Is there some serious internal conflict going on at AT&T? The company keeps dangling the prospect of offering its iPhone users free WiFi access at its 17,000 hotspots only to yank it back again. Last week, headlines were buzzing about the the fact that the company posted a Web page promoting free WiFi access for iPhone users at its hotspots. By the end of the week, the Web page was pulled, and AT&T media relations folks said it was a mistake. They won't provide any reason for the snafu or even whether the company will be offering such a service in the future.
Here's what the notice said on the company's Web site before it was pulled. "AT&T knows WiFi is hot, and free WiFi even hotter, which is why we are proud to offer iPhone customers free access to the nation's largest WiFi hotspot network with more than 17,000 hotspots, including Starbucks. Now users can relax and access music, email, and Web browsing services with their favorite blend in hand from the comfort of their favorite location."
The strange thing is that this isn't the first time AT&T launched such an offering and then pulled it back. Back in May, just hours after posting information that told iPhone users they would receive free access to AT&T's public WiFi hotspots, the company pulled all references to the service from its website. People were actually using the free service for a while before it went dark.
This latest snafu has to be an embarrassment for the company. News outlets are skewering AT&T for its handling of the situation. And rightly so since the company puts even more confusion in the air by saying no comment or even acknowledging that a plan is in the works. And it's certainly hard to believe the same mistake could be made twice, but maybe there continues to be some major internal struggle with those who still believe that WiFi could cannibalize the company's 3G business. Rogers in Canada, which has been the stingiest among the world's operators when it comes to its data pricing plans for the iPhone 3G and thereby raising the ire of thousands of Canadians, even offers free WiFi to its iPhone customers.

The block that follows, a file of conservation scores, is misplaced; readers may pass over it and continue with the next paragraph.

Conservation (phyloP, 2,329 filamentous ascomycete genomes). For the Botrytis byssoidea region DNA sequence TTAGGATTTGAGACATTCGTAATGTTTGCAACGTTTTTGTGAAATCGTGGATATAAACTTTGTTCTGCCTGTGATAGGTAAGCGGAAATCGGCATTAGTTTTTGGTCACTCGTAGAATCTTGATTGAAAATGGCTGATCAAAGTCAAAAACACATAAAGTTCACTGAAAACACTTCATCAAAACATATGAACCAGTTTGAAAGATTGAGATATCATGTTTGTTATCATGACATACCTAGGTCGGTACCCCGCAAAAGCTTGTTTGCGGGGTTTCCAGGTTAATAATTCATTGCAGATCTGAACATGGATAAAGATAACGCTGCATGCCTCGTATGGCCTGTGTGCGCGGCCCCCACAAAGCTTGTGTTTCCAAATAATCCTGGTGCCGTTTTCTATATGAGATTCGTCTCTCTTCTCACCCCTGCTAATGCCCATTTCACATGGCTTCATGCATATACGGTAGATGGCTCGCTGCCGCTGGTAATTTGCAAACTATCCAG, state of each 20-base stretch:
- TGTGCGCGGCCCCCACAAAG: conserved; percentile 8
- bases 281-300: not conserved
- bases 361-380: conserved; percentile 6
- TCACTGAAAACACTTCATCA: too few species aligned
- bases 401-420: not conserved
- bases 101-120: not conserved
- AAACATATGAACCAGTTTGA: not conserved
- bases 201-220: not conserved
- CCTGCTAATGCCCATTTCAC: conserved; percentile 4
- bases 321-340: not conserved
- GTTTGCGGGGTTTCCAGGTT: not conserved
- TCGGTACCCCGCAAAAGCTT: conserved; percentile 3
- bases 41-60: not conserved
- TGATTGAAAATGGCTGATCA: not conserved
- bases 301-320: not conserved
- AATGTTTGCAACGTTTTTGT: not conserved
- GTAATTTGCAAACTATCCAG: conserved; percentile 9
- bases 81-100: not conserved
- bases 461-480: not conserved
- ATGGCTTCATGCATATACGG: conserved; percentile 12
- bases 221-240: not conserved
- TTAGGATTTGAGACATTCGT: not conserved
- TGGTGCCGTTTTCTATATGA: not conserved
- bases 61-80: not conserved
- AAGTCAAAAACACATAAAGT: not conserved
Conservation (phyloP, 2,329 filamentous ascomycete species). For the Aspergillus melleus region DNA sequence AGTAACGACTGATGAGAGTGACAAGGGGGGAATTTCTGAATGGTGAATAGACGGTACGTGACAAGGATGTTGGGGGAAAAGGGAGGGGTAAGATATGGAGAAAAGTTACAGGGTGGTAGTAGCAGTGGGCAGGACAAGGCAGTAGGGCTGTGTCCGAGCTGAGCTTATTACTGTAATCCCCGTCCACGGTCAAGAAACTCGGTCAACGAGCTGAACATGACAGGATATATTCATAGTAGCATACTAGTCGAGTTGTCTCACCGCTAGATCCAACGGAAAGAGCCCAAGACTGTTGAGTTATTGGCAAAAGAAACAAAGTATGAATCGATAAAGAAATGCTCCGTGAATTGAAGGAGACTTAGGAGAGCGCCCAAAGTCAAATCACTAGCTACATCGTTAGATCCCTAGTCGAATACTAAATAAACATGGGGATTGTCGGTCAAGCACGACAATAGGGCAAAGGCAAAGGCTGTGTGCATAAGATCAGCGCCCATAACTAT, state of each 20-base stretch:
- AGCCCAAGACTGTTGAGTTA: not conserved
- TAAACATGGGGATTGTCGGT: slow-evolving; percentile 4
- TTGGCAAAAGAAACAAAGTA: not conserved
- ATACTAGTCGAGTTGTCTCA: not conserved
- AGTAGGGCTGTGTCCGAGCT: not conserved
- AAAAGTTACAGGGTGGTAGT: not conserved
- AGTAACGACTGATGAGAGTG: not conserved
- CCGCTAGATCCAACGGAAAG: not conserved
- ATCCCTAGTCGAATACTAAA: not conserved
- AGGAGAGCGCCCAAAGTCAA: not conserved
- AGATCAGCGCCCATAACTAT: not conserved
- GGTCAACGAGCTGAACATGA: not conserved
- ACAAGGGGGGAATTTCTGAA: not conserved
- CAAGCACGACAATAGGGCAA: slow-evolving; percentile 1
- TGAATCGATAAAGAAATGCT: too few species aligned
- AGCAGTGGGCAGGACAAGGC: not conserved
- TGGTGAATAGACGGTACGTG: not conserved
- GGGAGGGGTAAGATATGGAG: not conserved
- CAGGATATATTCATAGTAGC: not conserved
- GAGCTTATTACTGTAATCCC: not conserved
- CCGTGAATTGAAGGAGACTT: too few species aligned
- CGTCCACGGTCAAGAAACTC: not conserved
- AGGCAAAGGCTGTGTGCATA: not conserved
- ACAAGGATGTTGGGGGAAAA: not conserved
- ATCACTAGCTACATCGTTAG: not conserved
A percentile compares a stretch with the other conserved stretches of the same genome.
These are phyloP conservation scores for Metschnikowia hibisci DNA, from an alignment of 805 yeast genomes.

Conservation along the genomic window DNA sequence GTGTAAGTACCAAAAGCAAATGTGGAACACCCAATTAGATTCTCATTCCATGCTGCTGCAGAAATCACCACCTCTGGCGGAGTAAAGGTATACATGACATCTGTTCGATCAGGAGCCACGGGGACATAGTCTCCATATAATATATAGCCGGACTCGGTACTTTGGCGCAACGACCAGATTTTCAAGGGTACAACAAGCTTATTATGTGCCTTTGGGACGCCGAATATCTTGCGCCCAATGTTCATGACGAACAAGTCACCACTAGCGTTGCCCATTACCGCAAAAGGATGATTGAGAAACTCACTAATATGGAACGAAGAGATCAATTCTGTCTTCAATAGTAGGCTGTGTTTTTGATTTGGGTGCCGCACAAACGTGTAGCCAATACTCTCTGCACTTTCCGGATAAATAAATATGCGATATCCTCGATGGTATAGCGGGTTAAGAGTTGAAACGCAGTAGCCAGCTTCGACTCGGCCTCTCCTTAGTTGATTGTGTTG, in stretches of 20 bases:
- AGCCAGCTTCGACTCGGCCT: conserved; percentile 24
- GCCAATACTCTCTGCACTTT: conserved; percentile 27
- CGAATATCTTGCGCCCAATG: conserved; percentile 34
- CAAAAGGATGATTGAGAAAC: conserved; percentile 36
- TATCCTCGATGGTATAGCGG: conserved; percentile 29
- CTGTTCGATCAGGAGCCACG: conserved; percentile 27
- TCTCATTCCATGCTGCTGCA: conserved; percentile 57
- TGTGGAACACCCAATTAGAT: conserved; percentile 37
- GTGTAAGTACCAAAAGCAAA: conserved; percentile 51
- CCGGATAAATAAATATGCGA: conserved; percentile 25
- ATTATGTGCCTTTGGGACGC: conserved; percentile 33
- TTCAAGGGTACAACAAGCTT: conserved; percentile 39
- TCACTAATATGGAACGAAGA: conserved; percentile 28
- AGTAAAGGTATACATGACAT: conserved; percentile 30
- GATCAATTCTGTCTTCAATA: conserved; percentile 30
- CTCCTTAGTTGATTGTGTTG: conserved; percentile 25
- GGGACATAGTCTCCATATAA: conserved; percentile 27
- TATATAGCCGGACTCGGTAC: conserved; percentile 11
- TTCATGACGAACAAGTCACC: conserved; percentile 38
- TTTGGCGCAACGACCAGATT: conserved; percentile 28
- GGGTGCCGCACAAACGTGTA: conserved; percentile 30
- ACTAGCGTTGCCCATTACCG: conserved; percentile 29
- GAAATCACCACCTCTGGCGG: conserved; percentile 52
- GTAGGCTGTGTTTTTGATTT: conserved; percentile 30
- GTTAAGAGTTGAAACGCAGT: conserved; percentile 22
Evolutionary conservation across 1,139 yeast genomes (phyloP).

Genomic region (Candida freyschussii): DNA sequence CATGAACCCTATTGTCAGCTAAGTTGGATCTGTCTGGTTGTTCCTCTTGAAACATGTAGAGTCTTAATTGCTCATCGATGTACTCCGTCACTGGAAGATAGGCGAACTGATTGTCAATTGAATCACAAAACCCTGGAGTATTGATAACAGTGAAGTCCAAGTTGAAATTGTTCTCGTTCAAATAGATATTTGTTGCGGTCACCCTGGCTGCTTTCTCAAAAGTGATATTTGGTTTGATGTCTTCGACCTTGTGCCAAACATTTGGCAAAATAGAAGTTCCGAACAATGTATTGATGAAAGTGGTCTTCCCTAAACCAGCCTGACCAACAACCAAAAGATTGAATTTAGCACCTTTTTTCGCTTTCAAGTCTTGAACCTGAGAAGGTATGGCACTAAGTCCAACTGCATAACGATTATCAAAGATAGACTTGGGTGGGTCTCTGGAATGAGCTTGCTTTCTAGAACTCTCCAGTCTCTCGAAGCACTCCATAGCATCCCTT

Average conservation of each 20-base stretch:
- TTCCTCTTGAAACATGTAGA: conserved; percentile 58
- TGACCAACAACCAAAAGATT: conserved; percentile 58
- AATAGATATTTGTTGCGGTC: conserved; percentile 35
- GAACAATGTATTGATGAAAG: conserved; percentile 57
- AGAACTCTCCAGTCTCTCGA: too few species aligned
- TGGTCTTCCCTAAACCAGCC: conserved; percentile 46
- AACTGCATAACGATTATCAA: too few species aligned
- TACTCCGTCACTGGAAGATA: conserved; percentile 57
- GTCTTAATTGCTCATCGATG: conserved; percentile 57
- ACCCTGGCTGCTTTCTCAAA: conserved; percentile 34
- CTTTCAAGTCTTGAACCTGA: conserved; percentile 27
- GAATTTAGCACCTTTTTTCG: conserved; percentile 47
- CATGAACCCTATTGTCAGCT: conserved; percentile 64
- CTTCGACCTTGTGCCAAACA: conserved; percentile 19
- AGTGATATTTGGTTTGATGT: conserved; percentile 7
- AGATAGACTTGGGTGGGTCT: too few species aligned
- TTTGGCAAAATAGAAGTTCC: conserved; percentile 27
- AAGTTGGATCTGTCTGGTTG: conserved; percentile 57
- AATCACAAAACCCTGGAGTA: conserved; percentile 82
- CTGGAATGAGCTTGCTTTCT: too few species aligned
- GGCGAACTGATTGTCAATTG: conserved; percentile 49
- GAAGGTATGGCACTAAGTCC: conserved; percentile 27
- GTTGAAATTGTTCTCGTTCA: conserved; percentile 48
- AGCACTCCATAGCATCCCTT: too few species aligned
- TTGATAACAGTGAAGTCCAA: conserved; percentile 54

On another note, entities concerned about the FCC's potential approval of white-space devices, those who use wireless microphones, are busy inviting the agency to various events to make sure the devices don't interfere with their operations. Hey, if the FCC plays its cards right, folks working at the FCC's Office of Engineering and Technology (OET) could score some nice freebies to some prime events around the country.
The latest invitation came from the Grammy Awards organization (also known as the Recording Academy), which invited the OET to test for interference at an "entertainment venue." So it wants to help coordinate an FCC visit to the Lollapalooza Festival in Chicago on Aug. 1, according to the letter it sent to the FCC. In June, ESPN and the NFL invited the FCC to field test white-space devices under "real world" conditions during the 2008-2009 football season. They further offered to hold testing at the Baltimore Raven's M&T Bank Stadium and the Washington Redskin's FedExField in Landover, Md., which are close to the FCC's headquarters.
Right now the FCC is field testing prototype white-space devices in residential areas and at least one sport's venue. Will the results be enough to allay the concerns of those entities who are worried about white-space interference with wireless microphones? Or will the FCC have to take these folks up on their offer? It will be interesting to see how far the FCC will be willing to go to make opponents of white-space operations, such as the National Association of Broadcasters, feel better. --Lynnette